Another piece of evidence was the fucking cars themselves, and they were astonishingly not junked. Before the folks at Dateline could get their act together and respond, "Oh, you wanted the cars we used in the footage, oh, OK, we thought you said cards, and we were like, 'huh?' Ah, but no, the cars are fine...," Pearce was ready to move onto Act 2 of Ruining NBC's Shit: The Musical.
Pearce also discovered that the explosion in the video wasn't caused by a faulty fuel tank, but was actually caused by remote detonation of explosives the producers rigged to the trucks prior to filming, and a person was standing off camera pushing a button a split second before the filmed impact. A lot of sneaky journalism scandals can be attributed to one scummy guy with delusions of blowjobs from big-boobed reporter groupies, but not this time.
Five different people were responsible for the idea. Three got fired, one resigned and one got the priest treatment--she was transferred to another station. We at Cracked like to think the best about people, so the only explanation is that they were drunk. For weeks. And a crazy ex-GM employee with an axe to grind was holding their daughters hostage.
It was a matter of weeks before GM initiated a lawsuit, pulled their ads and put out a two hour press release skullfucking Dateline into oblivion, all while cackling, "Who's exploding now, motherfucker?!" Jane Pauley read an apology on air, Dateline learned their lesson and moved on to more dignified reporting, and this also marked the last time GM ran into any trouble whatsoever, at all.
In 1863, San Francisco newspapers reported endlessly on the cooked books and financial trickery of mining outfits, and the San Francisco news outlet Territorial Enterprise advised investors to instead put their capital consisting of plague-ridden blankets and Buffalo nickels into San Francisco utility companies. Not out of financial responsibility, or anything; the utility companies were paying several papers bribes for reporting the tips. Still, most people didn't realize what was going on, they just read story after story to the tune of "Oh my God, investing in utilities is so good, you guys."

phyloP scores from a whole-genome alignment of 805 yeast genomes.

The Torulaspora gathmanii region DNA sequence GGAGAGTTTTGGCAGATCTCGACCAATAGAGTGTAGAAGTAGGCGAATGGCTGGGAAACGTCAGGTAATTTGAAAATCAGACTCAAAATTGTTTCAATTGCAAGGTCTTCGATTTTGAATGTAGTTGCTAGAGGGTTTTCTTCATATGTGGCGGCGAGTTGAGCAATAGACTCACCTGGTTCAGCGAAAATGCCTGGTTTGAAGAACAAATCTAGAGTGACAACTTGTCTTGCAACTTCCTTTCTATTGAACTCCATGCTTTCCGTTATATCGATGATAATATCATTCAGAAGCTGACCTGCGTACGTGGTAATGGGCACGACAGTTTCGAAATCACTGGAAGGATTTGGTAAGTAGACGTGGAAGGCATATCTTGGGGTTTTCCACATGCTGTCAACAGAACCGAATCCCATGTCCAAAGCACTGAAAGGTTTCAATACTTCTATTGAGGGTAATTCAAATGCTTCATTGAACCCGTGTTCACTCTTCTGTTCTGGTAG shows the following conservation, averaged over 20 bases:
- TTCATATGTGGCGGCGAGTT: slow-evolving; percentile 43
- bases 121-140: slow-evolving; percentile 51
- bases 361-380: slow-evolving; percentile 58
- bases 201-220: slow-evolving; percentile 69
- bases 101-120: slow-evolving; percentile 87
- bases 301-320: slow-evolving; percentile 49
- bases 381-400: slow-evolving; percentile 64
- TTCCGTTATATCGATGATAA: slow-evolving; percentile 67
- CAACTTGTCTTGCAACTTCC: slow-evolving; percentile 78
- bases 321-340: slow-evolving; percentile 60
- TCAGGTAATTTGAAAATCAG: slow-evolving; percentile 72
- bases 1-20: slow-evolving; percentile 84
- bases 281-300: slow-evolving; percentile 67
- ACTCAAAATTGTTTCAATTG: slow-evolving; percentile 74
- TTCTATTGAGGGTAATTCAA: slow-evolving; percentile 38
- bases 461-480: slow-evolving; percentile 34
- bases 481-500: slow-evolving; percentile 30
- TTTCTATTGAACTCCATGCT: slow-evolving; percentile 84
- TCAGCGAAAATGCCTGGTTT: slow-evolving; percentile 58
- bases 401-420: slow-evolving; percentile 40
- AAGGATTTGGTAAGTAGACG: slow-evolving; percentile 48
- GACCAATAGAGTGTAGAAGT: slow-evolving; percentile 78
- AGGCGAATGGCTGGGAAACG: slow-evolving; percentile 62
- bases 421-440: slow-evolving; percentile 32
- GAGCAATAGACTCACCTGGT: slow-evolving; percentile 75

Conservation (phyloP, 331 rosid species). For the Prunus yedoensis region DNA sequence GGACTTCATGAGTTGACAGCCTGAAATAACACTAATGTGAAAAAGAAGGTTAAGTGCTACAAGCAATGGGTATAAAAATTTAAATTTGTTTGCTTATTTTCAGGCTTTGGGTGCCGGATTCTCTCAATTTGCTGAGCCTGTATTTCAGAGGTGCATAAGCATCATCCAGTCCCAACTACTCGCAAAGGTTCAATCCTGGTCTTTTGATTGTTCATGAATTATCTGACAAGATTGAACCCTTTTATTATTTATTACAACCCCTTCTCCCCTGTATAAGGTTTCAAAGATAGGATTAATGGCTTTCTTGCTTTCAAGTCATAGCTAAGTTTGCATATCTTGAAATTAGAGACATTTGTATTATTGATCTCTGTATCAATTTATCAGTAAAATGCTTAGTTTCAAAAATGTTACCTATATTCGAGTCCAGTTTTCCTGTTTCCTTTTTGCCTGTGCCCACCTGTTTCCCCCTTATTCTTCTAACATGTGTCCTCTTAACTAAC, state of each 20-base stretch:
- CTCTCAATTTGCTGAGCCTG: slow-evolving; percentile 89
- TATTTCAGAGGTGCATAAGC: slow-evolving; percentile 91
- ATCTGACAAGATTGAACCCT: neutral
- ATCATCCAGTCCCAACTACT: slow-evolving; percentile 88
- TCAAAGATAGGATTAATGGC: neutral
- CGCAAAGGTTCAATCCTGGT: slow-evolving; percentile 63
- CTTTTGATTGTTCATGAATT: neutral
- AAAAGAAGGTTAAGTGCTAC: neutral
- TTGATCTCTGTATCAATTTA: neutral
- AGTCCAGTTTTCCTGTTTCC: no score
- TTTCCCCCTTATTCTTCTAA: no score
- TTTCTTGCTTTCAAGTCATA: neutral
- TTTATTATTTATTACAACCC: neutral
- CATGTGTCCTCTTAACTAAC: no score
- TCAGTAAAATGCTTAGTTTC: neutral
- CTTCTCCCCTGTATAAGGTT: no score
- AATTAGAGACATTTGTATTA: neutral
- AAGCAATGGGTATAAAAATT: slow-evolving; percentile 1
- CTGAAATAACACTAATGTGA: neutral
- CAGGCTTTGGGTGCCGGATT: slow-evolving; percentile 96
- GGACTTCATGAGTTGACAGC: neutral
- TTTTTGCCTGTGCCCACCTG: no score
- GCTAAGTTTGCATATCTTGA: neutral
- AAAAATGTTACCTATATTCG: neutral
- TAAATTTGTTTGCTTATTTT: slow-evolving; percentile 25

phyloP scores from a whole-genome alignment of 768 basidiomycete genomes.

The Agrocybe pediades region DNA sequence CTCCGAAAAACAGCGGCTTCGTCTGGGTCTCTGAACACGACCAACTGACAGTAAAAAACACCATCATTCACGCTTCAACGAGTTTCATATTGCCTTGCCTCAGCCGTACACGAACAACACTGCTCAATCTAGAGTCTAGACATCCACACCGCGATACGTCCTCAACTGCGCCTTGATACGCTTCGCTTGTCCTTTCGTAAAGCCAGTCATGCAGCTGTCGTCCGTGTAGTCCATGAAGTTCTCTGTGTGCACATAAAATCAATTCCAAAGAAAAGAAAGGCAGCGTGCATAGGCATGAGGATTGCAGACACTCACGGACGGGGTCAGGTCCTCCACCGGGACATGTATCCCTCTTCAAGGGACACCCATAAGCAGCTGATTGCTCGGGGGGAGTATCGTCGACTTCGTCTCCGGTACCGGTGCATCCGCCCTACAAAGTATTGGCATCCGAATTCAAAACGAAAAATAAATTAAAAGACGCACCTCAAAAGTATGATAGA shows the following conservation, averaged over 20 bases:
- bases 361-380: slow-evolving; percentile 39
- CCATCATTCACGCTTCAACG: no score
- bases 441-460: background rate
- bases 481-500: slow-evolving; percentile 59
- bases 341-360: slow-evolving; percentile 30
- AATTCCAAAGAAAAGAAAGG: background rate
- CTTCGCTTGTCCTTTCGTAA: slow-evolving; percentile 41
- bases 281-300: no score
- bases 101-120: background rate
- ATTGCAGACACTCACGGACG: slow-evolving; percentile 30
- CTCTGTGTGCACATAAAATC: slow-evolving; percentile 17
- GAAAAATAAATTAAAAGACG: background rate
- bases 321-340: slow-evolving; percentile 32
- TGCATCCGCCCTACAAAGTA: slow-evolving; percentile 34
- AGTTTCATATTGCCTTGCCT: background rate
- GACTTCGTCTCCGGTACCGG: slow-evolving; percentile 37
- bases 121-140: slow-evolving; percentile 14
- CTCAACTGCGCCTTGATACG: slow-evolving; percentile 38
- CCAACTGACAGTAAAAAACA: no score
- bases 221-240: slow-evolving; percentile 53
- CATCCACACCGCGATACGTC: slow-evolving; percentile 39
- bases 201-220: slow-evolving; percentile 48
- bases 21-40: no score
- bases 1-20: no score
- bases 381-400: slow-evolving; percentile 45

Except one story.
One story told of a man named Philip Hopkins who invested his life savings in Spring Valley Water Company of San Francisco on the advice of local papers but unfortunately lost it all. And as what many of us have done after the news of financial hardship, Hopkins slaughtered his family, slit his throat from ear to ear and rode off onto the sunset carrying his wife's bloody scalp. Hopkins allegedly died from his injuries at the door of a saloon, and an old fashioned posse investigated the Hopkins household, finding only two daughters alive. The papers published this horrifying tale and the public put a little less faith in the "Put All Of Your Money In Utilities" financial strategy that they'd heard so much about.
The gruesomeness of that story is matched only by its total bullshittitude. Never missing an opportunity to embarrass other people while twirling his awesome mustache, Mark Twain made the entire thing up, deliberately writing a story that was so ridiculous and sensational that any paper would have to publish it. Shortly after the news brouhaha that followed, Twain confessed to his publisher, who was actually pleased by the increased paper circulation and didn't fire Twain. That just goes to show you: If you completely fabricate a gruesome story for the sake of destroying someone else, nothing bad can possibly happen to you.